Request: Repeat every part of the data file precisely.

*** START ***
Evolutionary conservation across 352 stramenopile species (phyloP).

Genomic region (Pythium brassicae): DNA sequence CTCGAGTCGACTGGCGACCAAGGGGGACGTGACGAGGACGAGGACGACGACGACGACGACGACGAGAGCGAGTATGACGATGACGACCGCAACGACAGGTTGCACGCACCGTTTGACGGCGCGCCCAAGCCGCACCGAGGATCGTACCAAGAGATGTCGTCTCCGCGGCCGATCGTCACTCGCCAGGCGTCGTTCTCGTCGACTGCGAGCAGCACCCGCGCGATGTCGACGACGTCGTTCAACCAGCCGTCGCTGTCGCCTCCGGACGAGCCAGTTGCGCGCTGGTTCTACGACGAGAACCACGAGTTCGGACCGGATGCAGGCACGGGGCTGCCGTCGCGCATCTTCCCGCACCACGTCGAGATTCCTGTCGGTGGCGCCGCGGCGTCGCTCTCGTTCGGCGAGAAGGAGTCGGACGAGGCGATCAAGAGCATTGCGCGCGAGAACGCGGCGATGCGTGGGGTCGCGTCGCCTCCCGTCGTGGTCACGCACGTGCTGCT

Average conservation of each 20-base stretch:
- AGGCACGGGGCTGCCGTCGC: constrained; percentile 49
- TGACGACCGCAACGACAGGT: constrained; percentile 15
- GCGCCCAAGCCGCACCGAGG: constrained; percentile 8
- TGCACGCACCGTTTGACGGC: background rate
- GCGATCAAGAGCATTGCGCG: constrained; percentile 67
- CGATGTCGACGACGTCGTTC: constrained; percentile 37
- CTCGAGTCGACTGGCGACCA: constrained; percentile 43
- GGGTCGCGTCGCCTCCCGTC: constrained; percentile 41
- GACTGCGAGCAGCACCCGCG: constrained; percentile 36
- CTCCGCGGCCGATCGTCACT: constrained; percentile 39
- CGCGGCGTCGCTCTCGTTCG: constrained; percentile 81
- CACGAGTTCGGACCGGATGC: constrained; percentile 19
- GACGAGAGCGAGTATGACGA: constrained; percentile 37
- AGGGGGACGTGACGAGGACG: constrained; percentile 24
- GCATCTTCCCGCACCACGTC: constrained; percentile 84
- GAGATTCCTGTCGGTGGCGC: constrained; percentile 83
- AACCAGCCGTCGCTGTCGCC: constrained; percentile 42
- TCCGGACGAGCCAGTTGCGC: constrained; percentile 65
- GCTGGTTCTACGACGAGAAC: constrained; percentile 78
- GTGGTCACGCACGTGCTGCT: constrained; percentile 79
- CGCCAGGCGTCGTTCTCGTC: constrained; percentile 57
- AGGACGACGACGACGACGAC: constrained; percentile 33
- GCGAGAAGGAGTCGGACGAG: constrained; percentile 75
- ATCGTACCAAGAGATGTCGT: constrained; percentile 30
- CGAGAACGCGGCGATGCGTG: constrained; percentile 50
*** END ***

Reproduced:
Evolutionary conservation across 352 stramenopile species (phyloP).

Genomic region (Pythium brassicae): DNA sequence CTCGAGTCGACTGGCGACCAAGGGGGACGTGACGAGGACGAGGACGACGACGACGACGACGACGAGAGCGAGTATGACGATGACGACCGCAACGACAGGTTGCACGCACCGTTTGACGGCGCGCCCAAGCCGCACCGAGGATCGTACCAAGAGATGTCGTCTCCGCGGCCGATCGTCACTCGCCAGGCGTCGTTCTCGTCGACTGCGAGCAGCACCCGCGCGATGTCGACGACGTCGTTCAACCAGCCGTCGCTGTCGCCTCCGGACGAGCCAGTTGCGCGCTGGTTCTACGACGAGAACCACGAGTTCGGACCGGATGCAGGCACGGGGCTGCCGTCGCGCATCTTCCCGCACCACGTCGAGATTCCTGTCGGTGGCGCCGCGGCGTCGCTCTCGTTCGGCGAGAAGGAGTCGGACGAGGCGATCAAGAGCATTGCGCGCGAGAACGCGGCGATGCGTGGGGTCGCGTCGCCTCCCGTCGTGGTCACGCACGTGCTGCT

Average conservation of each 20-base stretch:
- AGGCACGGGGCTGCCGTCGC: constrained; percentile 49
- TGACGACCGCAACGACAGGT: constrained; percentile 15
- GCGCCCAAGCCGCACCGAGG: constrained; percentile 8
- TGCACGCACCGTTTGACGGC: background rate
- GCGATCAAGAGCATTGCGCG: constrained; percentile 67
- CGATGTCGACGACGTCGTTC: constrained; percentile 37
- CTCGAGTCGACTGGCGACCA: constrained; percentile 43
- GGGTCGCGTCGCCTCCCGTC: constrained; percentile 41
- GACTGCGAGCAGCACCCGCG: constrained; percentile 36
- CTCCGCGGCCGATCGTCACT: constrained; percentile 39
- CGCGGCGTCGCTCTCGTTCG: constrained; percentile 81
- CACGAGTTCGGACCGGATGC: constrained; percentile 19
- GACGAGAGCGAGTATGACGA: constrained; percentile 37
- AGGGGGACGTGACGAGGACG: constrained; percentile 24
- GCATCTTCCCGCACCACGTC: constrained; percentile 84
- GAGATTCCTGTCGGTGGCGC: constrained; percentile 83
- AACCAGCCGTCGCTGTCGCC: constrained; percentile 42
- TCCGGACGAGCCAGTTGCGC: constrained; percentile 65
- GCTGGTTCTACGACGAGAAC: constrained; percentile 78
- GTGGTCACGCACGTGCTGCT: constrained; percentile 79
- CGCCAGGCGTCGTTCTCGTC: constrained; percentile 57
- AGGACGACGACGACGACGAC: constrained; percentile 33
- GCGAGAAGGAGTCGGACGAG: constrained; percentile 75
- ATCGTACCAAGAGATGTCGT: constrained; percentile 30
- CGAGAACGCGGCGATGCGTG: constrained; percentile 50